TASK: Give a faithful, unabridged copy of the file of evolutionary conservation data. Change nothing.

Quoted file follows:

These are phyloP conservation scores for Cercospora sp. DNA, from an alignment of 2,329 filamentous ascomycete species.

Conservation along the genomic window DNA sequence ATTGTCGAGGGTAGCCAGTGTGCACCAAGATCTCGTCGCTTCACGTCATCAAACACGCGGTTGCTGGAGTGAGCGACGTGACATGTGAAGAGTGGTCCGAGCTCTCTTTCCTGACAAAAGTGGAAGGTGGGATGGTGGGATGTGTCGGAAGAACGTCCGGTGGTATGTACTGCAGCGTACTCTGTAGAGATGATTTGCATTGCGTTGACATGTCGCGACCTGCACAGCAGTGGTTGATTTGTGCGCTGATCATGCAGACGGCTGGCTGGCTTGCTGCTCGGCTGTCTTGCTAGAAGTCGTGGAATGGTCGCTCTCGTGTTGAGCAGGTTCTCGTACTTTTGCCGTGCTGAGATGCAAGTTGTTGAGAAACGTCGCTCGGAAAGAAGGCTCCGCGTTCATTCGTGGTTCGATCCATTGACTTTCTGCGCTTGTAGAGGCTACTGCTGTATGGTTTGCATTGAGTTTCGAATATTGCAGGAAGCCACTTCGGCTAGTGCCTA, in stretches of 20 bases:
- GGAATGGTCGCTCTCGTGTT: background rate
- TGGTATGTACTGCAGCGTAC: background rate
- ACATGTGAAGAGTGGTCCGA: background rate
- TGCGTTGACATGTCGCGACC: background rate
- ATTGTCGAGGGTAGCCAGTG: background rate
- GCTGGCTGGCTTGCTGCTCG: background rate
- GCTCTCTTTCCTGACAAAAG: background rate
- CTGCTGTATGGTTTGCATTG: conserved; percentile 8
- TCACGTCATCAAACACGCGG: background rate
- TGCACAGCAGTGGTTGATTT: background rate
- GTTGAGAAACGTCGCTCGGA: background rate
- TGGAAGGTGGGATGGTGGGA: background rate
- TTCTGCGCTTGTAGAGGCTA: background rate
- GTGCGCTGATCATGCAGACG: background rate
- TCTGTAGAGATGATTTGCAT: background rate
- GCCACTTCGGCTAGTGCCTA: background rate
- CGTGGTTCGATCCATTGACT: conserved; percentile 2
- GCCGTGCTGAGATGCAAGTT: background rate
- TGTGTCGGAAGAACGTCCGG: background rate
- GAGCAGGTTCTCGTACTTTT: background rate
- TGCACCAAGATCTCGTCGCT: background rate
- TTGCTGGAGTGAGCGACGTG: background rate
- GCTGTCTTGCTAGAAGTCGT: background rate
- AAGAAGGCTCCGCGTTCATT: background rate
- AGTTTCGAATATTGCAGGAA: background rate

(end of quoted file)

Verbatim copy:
These are phyloP conservation scores for Cercospora sp. DNA, from an alignment of 2,329 filamentous ascomycete species.

Conservation along the genomic window DNA sequence ATTGTCGAGGGTAGCCAGTGTGCACCAAGATCTCGTCGCTTCACGTCATCAAACACGCGGTTGCTGGAGTGAGCGACGTGACATGTGAAGAGTGGTCCGAGCTCTCTTTCCTGACAAAAGTGGAAGGTGGGATGGTGGGATGTGTCGGAAGAACGTCCGGTGGTATGTACTGCAGCGTACTCTGTAGAGATGATTTGCATTGCGTTGACATGTCGCGACCTGCACAGCAGTGGTTGATTTGTGCGCTGATCATGCAGACGGCTGGCTGGCTTGCTGCTCGGCTGTCTTGCTAGAAGTCGTGGAATGGTCGCTCTCGTGTTGAGCAGGTTCTCGTACTTTTGCCGTGCTGAGATGCAAGTTGTTGAGAAACGTCGCTCGGAAAGAAGGCTCCGCGTTCATTCGTGGTTCGATCCATTGACTTTCTGCGCTTGTAGAGGCTACTGCTGTATGGTTTGCATTGAGTTTCGAATATTGCAGGAAGCCACTTCGGCTAGTGCCTA, in stretches of 20 bases:
- GGAATGGTCGCTCTCGTGTT: background rate
- TGGTATGTACTGCAGCGTAC: background rate
- ACATGTGAAGAGTGGTCCGA: background rate
- TGCGTTGACATGTCGCGACC: background rate
- ATTGTCGAGGGTAGCCAGTG: background rate
- GCTGGCTGGCTTGCTGCTCG: background rate
- GCTCTCTTTCCTGACAAAAG: background rate
- CTGCTGTATGGTTTGCATTG: conserved; percentile 8
- TCACGTCATCAAACACGCGG: background rate
- TGCACAGCAGTGGTTGATTT: background rate
- GTTGAGAAACGTCGCTCGGA: background rate
- TGGAAGGTGGGATGGTGGGA: background rate
- TTCTGCGCTTGTAGAGGCTA: background rate
- GTGCGCTGATCATGCAGACG: background rate
- TCTGTAGAGATGATTTGCAT: background rate
- GCCACTTCGGCTAGTGCCTA: background rate
- CGTGGTTCGATCCATTGACT: conserved; percentile 2
- GCCGTGCTGAGATGCAAGTT: background rate
- TGTGTCGGAAGAACGTCCGG: background rate
- GAGCAGGTTCTCGTACTTTT: background rate
- TGCACCAAGATCTCGTCGCT: background rate
- TTGCTGGAGTGAGCGACGTG: background rate
- GCTGTCTTGCTAGAAGTCGT: background rate
- AAGAAGGCTCCGCGTTCATT: background rate
- AGTTTCGAATATTGCAGGAA: background rate